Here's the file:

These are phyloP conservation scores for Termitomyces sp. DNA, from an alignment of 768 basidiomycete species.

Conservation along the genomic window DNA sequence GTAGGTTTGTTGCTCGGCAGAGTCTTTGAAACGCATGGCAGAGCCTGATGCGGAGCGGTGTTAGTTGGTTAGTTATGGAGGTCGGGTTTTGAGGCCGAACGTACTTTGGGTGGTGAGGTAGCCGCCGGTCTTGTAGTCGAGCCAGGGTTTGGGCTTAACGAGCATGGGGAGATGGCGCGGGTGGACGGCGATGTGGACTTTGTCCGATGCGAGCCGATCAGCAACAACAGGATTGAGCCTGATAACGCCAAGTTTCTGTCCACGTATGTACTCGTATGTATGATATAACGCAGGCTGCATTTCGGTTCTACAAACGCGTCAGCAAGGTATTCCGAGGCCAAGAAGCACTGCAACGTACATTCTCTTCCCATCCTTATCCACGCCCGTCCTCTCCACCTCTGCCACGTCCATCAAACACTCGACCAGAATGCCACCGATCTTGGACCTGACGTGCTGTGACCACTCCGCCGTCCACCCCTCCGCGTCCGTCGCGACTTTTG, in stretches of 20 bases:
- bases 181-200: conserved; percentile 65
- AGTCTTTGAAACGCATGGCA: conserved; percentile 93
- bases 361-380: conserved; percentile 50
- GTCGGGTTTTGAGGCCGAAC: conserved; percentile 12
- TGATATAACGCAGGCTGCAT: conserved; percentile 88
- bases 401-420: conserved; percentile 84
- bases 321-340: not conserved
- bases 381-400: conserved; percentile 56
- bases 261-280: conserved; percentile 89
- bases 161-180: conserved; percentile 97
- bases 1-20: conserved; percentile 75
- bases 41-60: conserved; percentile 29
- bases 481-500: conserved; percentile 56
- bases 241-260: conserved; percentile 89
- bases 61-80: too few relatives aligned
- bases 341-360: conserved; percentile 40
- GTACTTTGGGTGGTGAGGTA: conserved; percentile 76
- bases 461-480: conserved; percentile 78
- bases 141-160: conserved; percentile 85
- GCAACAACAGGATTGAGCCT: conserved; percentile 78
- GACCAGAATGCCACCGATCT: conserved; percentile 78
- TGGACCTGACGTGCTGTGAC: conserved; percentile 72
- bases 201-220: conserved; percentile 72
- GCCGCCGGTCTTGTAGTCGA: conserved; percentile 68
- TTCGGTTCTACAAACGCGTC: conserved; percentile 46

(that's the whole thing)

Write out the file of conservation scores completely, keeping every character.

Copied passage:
These are phyloP conservation scores for Termitomyces sp. DNA, from an alignment of 768 basidiomycete species.

Conservation along the genomic window DNA sequence GTAGGTTTGTTGCTCGGCAGAGTCTTTGAAACGCATGGCAGAGCCTGATGCGGAGCGGTGTTAGTTGGTTAGTTATGGAGGTCGGGTTTTGAGGCCGAACGTACTTTGGGTGGTGAGGTAGCCGCCGGTCTTGTAGTCGAGCCAGGGTTTGGGCTTAACGAGCATGGGGAGATGGCGCGGGTGGACGGCGATGTGGACTTTGTCCGATGCGAGCCGATCAGCAACAACAGGATTGAGCCTGATAACGCCAAGTTTCTGTCCACGTATGTACTCGTATGTATGATATAACGCAGGCTGCATTTCGGTTCTACAAACGCGTCAGCAAGGTATTCCGAGGCCAAGAAGCACTGCAACGTACATTCTCTTCCCATCCTTATCCACGCCCGTCCTCTCCACCTCTGCCACGTCCATCAAACACTCGACCAGAATGCCACCGATCTTGGACCTGACGTGCTGTGACCACTCCGCCGTCCACCCCTCCGCGTCCGTCGCGACTTTTG, in stretches of 20 bases:
- bases 181-200: conserved; percentile 65
- AGTCTTTGAAACGCATGGCA: conserved; percentile 93
- bases 361-380: conserved; percentile 50
- GTCGGGTTTTGAGGCCGAAC: conserved; percentile 12
- TGATATAACGCAGGCTGCAT: conserved; percentile 88
- bases 401-420: conserved; percentile 84
- bases 321-340: not conserved
- bases 381-400: conserved; percentile 56
- bases 261-280: conserved; percentile 89
- bases 161-180: conserved; percentile 97
- bases 1-20: conserved; percentile 75
- bases 41-60: conserved; percentile 29
- bases 481-500: conserved; percentile 56
- bases 241-260: conserved; percentile 89
- bases 61-80: too few relatives aligned
- bases 341-360: conserved; percentile 40
- GTACTTTGGGTGGTGAGGTA: conserved; percentile 76
- bases 461-480: conserved; percentile 78
- bases 141-160: conserved; percentile 85
- GCAACAACAGGATTGAGCCT: conserved; percentile 78
- GACCAGAATGCCACCGATCT: conserved; percentile 78
- TGGACCTGACGTGCTGTGAC: conserved; percentile 72
- bases 201-220: conserved; percentile 72
- GCCGCCGGTCTTGTAGTCGA: conserved; percentile 68
- TTCGGTTCTACAAACGCGTC: conserved; percentile 46